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HALIFAX, Va., (WSET) – It’s a national problem, an estimated five million homes with school-aged kids in the United States have limited-to-no broadband connectivity. At least 50 percent of students across Halifax County do not have access to Broadband Internet when they’re at home, making it difficult to complete assignments. Within the year the Mid-Atlantic Broadband Communities Corporation (MBC) and Microsoft hope to change that. They call it addressing the “homework gap.”
“With this process the kids will be able to learn outside of the traditional school hours and continue the growth throughout those hours,” MBC’s director of community relations and innovative programs, Jeremy Satterfield says.
They started the pilot project a year and a half ago.
“I wish that they would have it more accessible to the parents on the far side of the county,” says Suzanne Reeves. Reeves works at the Halifax County Library and sees at least 130 people come in a day, most to utilize the Internet.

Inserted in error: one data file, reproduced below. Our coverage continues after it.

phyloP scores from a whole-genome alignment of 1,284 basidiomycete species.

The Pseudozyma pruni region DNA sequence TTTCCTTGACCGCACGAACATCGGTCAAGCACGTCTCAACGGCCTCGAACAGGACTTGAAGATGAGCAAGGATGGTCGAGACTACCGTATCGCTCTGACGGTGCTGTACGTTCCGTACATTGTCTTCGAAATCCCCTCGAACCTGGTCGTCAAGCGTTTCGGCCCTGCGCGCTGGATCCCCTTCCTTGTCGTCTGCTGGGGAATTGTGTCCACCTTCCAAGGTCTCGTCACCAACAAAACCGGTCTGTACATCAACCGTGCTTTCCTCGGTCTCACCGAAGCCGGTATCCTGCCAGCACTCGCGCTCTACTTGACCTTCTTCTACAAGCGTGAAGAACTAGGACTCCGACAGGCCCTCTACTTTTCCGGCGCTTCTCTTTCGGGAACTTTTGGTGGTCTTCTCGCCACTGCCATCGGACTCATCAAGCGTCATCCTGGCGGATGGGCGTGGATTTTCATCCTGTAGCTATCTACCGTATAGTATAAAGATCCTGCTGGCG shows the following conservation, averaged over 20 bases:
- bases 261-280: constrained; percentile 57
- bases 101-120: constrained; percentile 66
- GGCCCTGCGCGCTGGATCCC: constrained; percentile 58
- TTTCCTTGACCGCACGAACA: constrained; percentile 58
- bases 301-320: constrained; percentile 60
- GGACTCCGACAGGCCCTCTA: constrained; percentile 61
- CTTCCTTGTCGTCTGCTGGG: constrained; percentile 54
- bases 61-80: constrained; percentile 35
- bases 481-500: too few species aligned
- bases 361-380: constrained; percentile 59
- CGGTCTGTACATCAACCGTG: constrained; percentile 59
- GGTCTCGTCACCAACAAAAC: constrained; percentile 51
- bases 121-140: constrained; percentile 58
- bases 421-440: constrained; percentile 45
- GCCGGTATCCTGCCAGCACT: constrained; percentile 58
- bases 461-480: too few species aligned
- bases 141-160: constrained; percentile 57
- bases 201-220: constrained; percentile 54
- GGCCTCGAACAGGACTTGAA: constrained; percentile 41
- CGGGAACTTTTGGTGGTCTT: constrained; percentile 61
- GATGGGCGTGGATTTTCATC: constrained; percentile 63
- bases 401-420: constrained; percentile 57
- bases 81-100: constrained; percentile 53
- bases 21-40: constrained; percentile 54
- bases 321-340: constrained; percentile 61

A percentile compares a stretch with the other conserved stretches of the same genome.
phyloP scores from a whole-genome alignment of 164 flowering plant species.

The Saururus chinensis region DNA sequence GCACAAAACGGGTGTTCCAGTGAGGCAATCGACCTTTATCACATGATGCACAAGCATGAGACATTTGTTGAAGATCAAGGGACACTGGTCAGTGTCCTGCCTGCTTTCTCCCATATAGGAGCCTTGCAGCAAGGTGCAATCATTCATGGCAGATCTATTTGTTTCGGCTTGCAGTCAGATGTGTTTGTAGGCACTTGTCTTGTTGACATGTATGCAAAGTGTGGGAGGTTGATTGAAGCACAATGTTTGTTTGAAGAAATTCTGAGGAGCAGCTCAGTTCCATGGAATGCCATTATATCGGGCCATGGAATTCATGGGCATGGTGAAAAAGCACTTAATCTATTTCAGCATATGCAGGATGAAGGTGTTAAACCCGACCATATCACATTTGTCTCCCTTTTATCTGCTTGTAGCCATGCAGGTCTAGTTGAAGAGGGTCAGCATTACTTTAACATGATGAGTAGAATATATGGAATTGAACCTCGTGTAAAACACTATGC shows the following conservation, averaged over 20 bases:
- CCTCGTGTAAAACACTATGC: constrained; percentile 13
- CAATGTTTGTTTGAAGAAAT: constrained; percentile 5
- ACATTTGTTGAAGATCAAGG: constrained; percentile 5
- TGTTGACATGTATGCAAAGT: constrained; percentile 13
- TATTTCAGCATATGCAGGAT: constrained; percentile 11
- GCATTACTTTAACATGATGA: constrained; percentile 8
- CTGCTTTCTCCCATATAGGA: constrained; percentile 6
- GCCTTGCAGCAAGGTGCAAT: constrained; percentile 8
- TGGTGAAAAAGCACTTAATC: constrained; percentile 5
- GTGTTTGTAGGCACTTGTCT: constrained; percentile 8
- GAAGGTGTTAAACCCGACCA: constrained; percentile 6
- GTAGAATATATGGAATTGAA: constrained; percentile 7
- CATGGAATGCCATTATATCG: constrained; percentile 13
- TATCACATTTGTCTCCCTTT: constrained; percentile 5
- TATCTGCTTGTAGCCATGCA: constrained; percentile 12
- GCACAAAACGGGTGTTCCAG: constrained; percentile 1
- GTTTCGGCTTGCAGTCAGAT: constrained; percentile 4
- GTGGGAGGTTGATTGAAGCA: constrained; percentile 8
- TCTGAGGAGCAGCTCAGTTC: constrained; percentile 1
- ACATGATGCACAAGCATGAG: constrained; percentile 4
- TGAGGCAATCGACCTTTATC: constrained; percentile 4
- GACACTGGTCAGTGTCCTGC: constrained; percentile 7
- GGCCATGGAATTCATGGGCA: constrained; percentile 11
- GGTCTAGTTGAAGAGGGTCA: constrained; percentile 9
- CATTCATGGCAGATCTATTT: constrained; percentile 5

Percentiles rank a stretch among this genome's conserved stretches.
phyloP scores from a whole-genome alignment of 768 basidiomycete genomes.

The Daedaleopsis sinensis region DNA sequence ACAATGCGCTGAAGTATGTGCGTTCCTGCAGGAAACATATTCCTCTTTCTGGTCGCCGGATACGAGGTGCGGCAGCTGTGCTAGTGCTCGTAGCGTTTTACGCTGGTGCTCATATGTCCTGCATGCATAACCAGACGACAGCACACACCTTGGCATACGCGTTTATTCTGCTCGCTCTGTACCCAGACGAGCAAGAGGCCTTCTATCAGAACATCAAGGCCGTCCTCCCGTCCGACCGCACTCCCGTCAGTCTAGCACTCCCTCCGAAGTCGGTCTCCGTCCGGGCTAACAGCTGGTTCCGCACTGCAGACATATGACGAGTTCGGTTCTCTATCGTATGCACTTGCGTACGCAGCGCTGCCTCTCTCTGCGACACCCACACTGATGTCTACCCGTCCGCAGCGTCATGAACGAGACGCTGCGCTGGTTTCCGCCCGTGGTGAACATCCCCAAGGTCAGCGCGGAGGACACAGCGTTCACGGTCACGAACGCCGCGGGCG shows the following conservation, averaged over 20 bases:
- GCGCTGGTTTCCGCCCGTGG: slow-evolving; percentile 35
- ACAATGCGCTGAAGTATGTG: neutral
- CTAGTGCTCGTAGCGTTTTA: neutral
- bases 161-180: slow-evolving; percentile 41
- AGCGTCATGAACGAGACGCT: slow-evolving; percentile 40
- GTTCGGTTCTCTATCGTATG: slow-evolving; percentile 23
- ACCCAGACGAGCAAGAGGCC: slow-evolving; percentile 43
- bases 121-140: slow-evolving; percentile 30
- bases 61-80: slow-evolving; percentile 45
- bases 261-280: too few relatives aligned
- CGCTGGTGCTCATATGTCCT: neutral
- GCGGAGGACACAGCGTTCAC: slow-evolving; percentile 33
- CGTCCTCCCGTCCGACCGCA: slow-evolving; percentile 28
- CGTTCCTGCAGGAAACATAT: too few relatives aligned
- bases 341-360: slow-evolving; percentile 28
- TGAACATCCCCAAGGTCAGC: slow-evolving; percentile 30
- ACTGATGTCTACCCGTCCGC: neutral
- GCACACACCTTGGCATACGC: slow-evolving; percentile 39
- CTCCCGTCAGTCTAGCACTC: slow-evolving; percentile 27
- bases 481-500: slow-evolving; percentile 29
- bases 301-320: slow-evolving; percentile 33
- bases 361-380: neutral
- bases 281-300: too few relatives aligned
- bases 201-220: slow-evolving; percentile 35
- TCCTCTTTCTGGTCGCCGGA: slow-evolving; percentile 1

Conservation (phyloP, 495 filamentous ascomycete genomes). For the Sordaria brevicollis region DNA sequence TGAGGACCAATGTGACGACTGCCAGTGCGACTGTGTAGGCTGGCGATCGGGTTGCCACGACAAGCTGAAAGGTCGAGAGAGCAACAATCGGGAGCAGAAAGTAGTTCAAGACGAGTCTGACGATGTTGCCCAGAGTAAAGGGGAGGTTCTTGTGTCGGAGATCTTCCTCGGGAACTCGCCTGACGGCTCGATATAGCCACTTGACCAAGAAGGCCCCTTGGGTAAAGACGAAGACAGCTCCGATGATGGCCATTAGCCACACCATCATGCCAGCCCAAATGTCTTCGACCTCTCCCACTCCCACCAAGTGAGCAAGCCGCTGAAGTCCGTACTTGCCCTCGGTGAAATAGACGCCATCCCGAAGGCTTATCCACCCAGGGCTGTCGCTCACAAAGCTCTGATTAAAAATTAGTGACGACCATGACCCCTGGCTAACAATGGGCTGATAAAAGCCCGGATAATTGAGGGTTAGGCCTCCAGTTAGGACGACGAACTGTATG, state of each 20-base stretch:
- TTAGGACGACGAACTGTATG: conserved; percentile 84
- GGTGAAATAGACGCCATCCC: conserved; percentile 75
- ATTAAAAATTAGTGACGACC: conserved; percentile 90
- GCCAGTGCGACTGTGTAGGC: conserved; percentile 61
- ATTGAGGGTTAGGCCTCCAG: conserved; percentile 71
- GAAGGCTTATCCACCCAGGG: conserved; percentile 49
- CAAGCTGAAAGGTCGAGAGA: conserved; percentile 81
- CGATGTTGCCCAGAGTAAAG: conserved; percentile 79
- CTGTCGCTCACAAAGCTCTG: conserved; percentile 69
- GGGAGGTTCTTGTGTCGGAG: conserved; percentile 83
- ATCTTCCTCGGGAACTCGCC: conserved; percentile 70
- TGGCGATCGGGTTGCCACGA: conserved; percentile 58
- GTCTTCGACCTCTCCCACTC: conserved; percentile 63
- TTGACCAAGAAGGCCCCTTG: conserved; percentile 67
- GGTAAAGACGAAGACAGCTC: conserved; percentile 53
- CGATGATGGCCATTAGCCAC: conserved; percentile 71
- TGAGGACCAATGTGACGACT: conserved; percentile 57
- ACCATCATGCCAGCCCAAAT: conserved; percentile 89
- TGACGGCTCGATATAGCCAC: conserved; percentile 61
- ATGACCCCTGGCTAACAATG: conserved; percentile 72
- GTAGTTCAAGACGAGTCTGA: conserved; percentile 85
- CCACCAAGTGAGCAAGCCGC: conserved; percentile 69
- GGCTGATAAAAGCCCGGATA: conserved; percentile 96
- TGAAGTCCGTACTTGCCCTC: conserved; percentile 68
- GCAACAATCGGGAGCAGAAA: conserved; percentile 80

Her children are home-schooled. She says her current provider is limited.
“When my girls watch videos for their instructor it does eat it up.” They then have to do their work at the library. Next year she plans to send her kids back to public school, but says either way it’s essential. MBC says nearly seven in ten teachers assign homework that requires broadband access. It is estimated that the network will reach 3,000 students in homes in Halifax and Charlotte counties.
It would be free of charge with access to educational material only, according to Satterfield, “School sites that they can access in school they can access at home.”
Phase two of the project will encompass more of the entire community.
“With more internet they can do surfing, they can pay bills online, that would be great,” Reeves says. They can do things that normal people would do when they come here to the library.”
MBC hopes to be able to reach more students in their homes by the end of 2017. To access this you must be a student in Halifax or Charlotte Counties public schools.
It’s a wifi-based network so students have signed up for it.
The Tobacco Commission, Microsoft, and MBC are providing the funds to make the project possible.